WHISTLEBLOWERS

Billing & Coding: Myriad Genetics Pays $9.1 Million to Settle Claims of Falsely Billing Medicare for Hereditary Cancer Tests

In March 2018, Myriad Genetics got a piece of mail no lab provider ever wants to see in its inbox: an OIG subpoena asking for billing records in connection with “an investigation into possible false or otherwise improper claims for payment under Medicare and Medicaid.” At issue were claims for what was then Myriad’s new myRisk Hereditary Cancer test over a 39-month period starting Jan. 1, 2014. And now, in its most recent Form 8-K filed with the US Securities and Exchange Commission (SEC), Myriad reveals that it has agreed to settle the claims for $9.1 million.

The Billing Controversy

Launched in September 2013, the Myriad myRisk Hereditary Cancer is a 25-gene panel that blends genetic test status and personal/family cancer history to identify clinically significant mutations affecting inherited risks for eight hereditary cancers launched in September 2013. The billing problems may have stemmed from Myriad’s use of CPT Code 81211, which describes full sequencing analysis of BRCA genes together with CPT Code 81213, describing duplication and delection analysis of the genes.

Explanation: As reported by GenomeWeb, CMS had issued coding edits to keep labs from stacking these codes, which together amounted to approximately $2,900 in payment, and guided industry to use the substantially lower-paying CPT Code 81162 (comprehensive analysis of BRCA 1/2) instead. CPT Codes 81211 and 81213 should be used only if there’s a modifier indicating that separate services have been performed on different days, advised CMS. The new CMS coding policy and attendant pay cut was bad news for a company as dependent on Medicare payments as Myriad (which reportedly gets roughly 8% of its hereditary cancer revenues from Medicare).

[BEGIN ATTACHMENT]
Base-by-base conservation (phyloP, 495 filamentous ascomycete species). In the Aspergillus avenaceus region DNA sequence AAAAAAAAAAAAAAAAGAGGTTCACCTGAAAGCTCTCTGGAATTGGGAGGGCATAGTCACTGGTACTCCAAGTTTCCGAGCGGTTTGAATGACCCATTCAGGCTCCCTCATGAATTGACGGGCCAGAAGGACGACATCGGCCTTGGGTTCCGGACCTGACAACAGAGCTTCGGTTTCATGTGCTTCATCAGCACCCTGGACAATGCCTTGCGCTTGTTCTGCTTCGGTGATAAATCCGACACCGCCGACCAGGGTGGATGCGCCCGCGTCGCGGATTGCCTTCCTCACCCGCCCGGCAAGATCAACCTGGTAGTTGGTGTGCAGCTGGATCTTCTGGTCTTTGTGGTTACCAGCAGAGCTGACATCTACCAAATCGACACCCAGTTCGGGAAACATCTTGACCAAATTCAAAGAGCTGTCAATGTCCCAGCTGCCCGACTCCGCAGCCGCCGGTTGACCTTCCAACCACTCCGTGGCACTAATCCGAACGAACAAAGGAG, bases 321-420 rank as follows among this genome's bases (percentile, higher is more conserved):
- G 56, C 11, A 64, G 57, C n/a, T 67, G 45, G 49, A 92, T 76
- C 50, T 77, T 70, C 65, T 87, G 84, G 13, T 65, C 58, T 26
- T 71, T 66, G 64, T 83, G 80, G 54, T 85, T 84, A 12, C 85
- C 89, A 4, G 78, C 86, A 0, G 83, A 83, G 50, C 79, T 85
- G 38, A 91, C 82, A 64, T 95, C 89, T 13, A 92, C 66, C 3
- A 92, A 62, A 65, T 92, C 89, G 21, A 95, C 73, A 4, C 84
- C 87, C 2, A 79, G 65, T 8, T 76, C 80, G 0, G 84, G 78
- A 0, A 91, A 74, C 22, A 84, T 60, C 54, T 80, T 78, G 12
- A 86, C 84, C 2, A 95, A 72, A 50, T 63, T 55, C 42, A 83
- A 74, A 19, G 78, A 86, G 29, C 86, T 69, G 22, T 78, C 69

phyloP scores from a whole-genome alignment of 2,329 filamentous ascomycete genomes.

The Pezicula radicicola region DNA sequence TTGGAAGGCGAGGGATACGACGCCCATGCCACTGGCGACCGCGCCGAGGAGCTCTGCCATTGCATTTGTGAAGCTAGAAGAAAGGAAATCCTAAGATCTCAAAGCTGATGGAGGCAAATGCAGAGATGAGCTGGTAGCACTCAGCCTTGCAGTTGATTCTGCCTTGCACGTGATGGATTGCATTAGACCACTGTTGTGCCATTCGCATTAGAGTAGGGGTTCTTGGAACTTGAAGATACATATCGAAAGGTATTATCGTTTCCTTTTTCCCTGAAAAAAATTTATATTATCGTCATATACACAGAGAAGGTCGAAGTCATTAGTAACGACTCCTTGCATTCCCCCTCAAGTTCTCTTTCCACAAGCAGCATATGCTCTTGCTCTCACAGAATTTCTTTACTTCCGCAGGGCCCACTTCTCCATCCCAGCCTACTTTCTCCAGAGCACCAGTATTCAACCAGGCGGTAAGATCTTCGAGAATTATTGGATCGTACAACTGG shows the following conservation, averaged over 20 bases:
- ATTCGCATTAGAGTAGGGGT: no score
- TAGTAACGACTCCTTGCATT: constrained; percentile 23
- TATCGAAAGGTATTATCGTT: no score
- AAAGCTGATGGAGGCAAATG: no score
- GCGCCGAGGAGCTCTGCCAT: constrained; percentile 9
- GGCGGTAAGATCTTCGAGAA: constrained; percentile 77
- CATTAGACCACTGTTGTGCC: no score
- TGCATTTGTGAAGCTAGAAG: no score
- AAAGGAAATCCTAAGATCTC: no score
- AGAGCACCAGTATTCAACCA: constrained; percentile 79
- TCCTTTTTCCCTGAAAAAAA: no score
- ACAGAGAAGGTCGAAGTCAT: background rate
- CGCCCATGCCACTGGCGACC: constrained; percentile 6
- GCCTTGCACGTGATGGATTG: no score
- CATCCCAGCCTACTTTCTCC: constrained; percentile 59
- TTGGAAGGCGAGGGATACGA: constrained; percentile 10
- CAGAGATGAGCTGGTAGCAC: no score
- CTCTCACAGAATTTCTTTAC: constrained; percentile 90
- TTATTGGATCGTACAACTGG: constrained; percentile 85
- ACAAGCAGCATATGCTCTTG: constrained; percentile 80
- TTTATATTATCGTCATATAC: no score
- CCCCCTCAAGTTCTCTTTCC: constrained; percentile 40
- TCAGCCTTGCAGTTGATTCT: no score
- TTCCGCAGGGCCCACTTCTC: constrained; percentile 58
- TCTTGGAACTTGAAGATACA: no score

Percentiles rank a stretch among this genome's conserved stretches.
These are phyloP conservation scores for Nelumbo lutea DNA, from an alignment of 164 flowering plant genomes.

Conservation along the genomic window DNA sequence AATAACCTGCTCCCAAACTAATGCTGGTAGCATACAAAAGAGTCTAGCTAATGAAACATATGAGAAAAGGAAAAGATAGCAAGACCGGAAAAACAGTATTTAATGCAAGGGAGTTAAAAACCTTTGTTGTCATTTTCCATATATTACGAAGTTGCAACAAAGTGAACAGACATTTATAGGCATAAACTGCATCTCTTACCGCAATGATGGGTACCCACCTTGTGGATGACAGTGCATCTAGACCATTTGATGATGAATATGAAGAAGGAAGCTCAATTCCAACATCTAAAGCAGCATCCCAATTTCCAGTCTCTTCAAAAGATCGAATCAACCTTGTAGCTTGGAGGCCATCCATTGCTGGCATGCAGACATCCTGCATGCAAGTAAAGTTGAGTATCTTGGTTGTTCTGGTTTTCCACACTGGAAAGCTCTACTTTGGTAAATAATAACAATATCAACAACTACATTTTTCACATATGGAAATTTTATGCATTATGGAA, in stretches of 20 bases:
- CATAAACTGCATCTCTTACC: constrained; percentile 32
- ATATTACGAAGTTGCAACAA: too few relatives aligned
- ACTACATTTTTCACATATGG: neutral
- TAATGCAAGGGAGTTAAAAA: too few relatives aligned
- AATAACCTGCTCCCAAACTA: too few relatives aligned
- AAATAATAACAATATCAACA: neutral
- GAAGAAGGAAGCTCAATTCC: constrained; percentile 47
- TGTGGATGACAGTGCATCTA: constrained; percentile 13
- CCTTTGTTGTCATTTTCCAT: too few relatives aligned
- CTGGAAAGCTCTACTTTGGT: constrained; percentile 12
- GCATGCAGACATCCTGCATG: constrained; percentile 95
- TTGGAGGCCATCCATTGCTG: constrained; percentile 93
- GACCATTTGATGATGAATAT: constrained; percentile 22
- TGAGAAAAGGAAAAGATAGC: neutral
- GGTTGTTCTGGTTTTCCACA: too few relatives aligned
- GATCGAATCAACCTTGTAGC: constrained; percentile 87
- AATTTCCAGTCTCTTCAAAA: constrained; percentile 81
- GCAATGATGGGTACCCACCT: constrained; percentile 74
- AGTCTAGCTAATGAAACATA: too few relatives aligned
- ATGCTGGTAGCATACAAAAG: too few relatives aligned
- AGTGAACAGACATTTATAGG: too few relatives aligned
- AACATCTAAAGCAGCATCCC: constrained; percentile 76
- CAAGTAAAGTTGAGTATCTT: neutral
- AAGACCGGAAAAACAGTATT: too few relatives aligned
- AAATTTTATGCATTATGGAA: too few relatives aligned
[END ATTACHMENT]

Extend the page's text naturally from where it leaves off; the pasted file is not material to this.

The Settlement

The legal case began as a whistleblower lawsuit accusing Myriad of violating the False Claims Act (FCA). As Myriad noted in the SEC Form 10-K it filed after getting the OIG subpoena 17 months ago, potential penalties under the FCA include payment of up to three times the damages sustained by the government, civil penalties ranging from $5,500 to $11,000 per false claim and exclusion from the federal health care programs.

Myriad denies any wrongdoing. And according to Myriad’s new 8-K filing, after its 17-month investigation, the DOJ has decided not to intervene in the case. Even so, the firm has chosen to shell out the $9.1 million “to avoid a lengthy and distracting litigation with the relator.” Myriad added that it “believe it demonstrated that the key allegations made in the complaint were false” and that said it doesn’t expect to have to make any changes to its billing practices.

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